Shares of Tencent (NASDAQOTH:TCEHY) recently plunged after the Chinese tech giant posted disappointing second quarter 2018 numbers. Its revenue rose 30% against the prior-year comparable quarter, to 73.7 billion RMB ($10.7 billion), but that marked the company's slowest growth rate in three years, and Tencent missed analysts' consensus expectations for 37% top-line growth.

Tencent's net income slipped 2% to 17.9 billion RMB ($2.6 billion), marking the company's first year-over-year earnings decline since 2005 and disappointing expectations for 8% growth. However, non-GAAP net income -- which excludes impacts from acquisitions, investments, and other one-time expenses -- rose 20% to 19.7 billion RMB ($2.9 billion).

A gamer plays a video game on a laptop.

Image source: Getty Images.

Tencent's big miss was mostly caused by a significant slowdown in its online gaming business, which generated over a third of its revenue during the quarter. Let's take a closer look at why Tencent's biggest business is becoming a major liability.

A regulatory nightmare begins

Chinese regulators have generally been wary of video games. The government banned video game console sales in 2000 due to fears that games would impact the mental development of children, and only lifted the ban in 2015.

Last year, China's state-run People's Daily called Tencent's blockbuster mobile game Honor of Kings (also known as Arena of Valor) "poison" which fueled gaming addiction among minors. Tencent responded by limiting the daily play time for gamers under 12, and the media attacks ceased.

However, the Chinese government continued to scrutinize video games for a wide range of reasons, including their "distortion" of Chinese history in giving historical characters superpowers, their failure to promote "socialist" values, and their depictions of violence and adult content.

Fortnite: Battle Royale.

Fortnite: Battle Royale. Image source: Epic Games.

As a result, two of Tencent's biggest licensed PC games -- PUBG and Fortnite -- remain unapproved in China, likely due to their depictions of violence. Tencent's mobile versions of PUBG have received approval, but regulators haven't yet greenlighted the game's microtransactions due to concerns about gambling and gaming addiction.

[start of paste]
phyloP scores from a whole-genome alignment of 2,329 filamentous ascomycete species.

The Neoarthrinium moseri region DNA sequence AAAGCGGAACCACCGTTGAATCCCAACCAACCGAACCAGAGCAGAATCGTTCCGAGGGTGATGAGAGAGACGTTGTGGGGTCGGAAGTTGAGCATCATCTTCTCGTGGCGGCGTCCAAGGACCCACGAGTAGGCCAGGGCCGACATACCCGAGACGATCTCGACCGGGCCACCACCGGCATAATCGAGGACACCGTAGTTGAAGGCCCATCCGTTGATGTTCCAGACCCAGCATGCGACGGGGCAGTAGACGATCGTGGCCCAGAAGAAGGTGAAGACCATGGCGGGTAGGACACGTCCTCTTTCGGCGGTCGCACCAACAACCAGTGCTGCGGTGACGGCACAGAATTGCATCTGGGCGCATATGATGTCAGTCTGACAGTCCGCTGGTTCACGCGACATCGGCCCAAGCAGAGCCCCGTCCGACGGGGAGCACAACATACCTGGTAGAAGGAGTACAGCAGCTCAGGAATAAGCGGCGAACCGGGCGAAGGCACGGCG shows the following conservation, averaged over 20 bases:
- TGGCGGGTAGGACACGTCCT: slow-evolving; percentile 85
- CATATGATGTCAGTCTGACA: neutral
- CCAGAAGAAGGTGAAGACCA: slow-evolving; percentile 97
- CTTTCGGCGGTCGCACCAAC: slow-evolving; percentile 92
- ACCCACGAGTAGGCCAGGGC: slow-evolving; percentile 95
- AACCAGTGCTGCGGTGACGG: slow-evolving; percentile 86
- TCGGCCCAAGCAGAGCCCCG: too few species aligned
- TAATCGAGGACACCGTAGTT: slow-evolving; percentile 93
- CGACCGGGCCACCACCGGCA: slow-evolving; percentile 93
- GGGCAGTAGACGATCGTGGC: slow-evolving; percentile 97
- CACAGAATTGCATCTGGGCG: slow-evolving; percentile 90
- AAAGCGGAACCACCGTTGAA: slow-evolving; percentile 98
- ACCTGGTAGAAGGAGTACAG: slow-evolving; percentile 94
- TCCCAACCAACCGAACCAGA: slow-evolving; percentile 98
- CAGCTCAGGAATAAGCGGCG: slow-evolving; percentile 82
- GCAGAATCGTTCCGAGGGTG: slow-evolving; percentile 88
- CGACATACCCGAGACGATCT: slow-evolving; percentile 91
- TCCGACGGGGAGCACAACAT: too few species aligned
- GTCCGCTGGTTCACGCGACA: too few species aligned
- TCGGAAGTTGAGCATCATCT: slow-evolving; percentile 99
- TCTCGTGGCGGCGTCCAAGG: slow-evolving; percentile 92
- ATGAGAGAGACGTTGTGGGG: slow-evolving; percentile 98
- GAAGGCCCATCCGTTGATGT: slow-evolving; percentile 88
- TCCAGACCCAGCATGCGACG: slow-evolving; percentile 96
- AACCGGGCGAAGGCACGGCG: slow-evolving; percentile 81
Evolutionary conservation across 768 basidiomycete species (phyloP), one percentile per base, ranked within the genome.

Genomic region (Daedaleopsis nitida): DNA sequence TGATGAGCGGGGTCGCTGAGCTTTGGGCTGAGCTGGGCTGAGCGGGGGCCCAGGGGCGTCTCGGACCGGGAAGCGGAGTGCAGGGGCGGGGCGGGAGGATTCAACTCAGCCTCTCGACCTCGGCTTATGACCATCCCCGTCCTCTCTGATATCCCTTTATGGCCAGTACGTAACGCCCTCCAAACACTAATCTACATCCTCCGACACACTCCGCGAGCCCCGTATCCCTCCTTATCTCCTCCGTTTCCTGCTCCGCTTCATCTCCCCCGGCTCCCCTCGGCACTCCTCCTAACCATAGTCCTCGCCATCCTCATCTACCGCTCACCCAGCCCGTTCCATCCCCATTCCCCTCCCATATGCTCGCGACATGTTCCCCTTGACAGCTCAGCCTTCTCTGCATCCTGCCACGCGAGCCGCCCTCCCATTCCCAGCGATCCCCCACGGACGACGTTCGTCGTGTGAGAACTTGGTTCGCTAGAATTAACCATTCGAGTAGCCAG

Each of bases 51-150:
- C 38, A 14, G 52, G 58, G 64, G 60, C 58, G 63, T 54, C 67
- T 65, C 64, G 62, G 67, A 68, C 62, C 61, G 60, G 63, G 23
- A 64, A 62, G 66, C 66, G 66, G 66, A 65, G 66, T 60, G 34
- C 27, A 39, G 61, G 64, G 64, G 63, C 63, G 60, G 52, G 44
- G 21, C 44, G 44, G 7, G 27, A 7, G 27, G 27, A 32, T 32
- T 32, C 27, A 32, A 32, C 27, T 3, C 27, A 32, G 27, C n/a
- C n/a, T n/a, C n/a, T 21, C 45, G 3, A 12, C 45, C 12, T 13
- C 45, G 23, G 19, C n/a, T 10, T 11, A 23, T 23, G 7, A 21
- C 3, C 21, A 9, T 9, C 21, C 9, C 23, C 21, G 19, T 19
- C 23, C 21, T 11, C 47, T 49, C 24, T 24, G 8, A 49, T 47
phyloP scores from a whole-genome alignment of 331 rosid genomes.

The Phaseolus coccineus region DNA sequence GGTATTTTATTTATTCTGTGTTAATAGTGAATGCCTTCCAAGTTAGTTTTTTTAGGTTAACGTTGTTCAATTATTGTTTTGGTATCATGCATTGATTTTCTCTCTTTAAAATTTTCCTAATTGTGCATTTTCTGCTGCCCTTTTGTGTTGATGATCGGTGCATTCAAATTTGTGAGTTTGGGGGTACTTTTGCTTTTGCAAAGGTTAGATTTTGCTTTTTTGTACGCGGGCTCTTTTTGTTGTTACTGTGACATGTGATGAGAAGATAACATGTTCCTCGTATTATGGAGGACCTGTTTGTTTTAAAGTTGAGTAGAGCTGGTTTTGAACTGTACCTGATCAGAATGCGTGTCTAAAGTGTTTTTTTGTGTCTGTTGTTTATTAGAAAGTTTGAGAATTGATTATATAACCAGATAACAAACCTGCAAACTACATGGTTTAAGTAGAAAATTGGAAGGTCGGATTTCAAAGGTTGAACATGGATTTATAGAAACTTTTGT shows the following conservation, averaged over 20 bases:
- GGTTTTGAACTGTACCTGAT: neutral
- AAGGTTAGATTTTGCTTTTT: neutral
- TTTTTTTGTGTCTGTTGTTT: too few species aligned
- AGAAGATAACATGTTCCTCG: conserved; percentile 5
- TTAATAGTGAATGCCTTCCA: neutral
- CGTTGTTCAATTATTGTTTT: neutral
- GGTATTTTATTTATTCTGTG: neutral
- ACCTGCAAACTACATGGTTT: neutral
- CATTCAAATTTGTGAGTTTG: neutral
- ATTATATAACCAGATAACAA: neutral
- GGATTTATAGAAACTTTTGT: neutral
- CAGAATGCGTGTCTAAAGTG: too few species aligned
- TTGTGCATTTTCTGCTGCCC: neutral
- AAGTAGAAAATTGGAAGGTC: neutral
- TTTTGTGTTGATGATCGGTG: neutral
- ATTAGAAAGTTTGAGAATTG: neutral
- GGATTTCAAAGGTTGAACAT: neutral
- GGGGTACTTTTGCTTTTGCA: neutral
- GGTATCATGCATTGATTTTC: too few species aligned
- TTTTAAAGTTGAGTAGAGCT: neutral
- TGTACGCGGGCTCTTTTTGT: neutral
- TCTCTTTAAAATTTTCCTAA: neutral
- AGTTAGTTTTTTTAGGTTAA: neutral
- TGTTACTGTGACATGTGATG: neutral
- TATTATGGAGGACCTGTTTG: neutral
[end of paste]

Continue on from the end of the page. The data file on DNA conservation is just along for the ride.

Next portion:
However, Tencent suffered its biggest setback in mid-August when regulators abruptly banned Monster Hunter: World, a popular PC game it licensed from Capcom (NASDAQOTH:CCOEF), less than a week after its launch, for unclear reasons. This was a huge setback for Tencent's WeGame platform for PC games.

To make matters worse, Chinese regulators recently halted the approval of all new game licenses in China amid an inter-agency shakeup. It's unclear when the approvals will resume.

Assessing the damage

Tencent's online gaming revenues fell 6% during the quarter, a significant slowdown from the unit's double-digit sales growth in previous quarters. Here's how its smartphone and PC gaming businesses fared:

 

Revenues (RMB)

QOQ growth

YOY growth

Smartphone

17.6 billion

(19%)

19%

PC

12.9 billion

(8%)

(5%)

Source: Tencent Q2 report. QOQ=Quarter over quarter (sequential); YOY=Year over year.

Tencent's Honor of Kings and QQ Speed propped up its smartphone business, but the aging games couldn't offset a lack of new hit games during the quarter. The company's total daily active gamers grew year-over-year, but its monetization per user declined. Tencent likely expected PUBG Mobile to pick up the slack, but the hit game remains unmonetized.

Tencent's PC gaming unit continued to struggle as more gamers shifted toward mobile devices, while its top esports title League of Legends continues to lose players. The company expected Monster Hunter: World and the PC versions of PUBG and Fortnite to revive this business, but all three games remain locked out of China, the world's top gaming market.

But there's still hope...

Things look bleak for Tencent now, but the PC versions of Fortnite and PUBG could eventually be approved, along with microtransactions for PUBG Mobile.

For now, Tencent still has plenty of other high-growth businesses. Its value-added services revenue from social networks, which accounted for nearly a quarter of its top line, rose 30% in the second quarter, fueled by growth in paid subscribers across its media platforms like Tencent Video and Tencent Music.

Tencent's online advertising revenues, which accounted for almost a fifth of its sales, jumped 39% against the prior-year quarter, buoyed by the growth of its WeChat mobile messaging app (which expanded its monthly active users by 10% to 1.06 billion), its Moments photo-sharing app, its mobile advertising network, the news feed feature QQ KanDian, and more ads on Tencent Video.

Lastly, revenue from Tencent's "other" businesses jumped 81% in the second quarter and accounted for nearly a quarter of its top line. That growth was mainly attributed to the expansion of WeChat Pay and Tencent's cloud services. However, Tencent still lags behind Alibaba (NYSE:BABA) in both markets: Alibaba affiliate Ant Financial's Alipay is China's top mobile payments platform, and Alibaba Cloud is its biggest cloud infrastructure platform.

The road ahead

Investors will likely remain focused on Tencent's video game business or its costly ecosystem battles against Alibaba and Baidu, but the company still has plenty of irons in the fire. Its sales and earnings growth will likely remain lumpy for the next few quarters, but I believe that Tencent -- along with Alibaba and Baidu -- remain essential long-term plays on China's booming tech sector.

 

Leo Sun owns shares of Baidu and Tencent Holdings. The Motley Fool owns shares of and recommends Baidu and Tencent Holdings. The Motley Fool has a disclosure policy.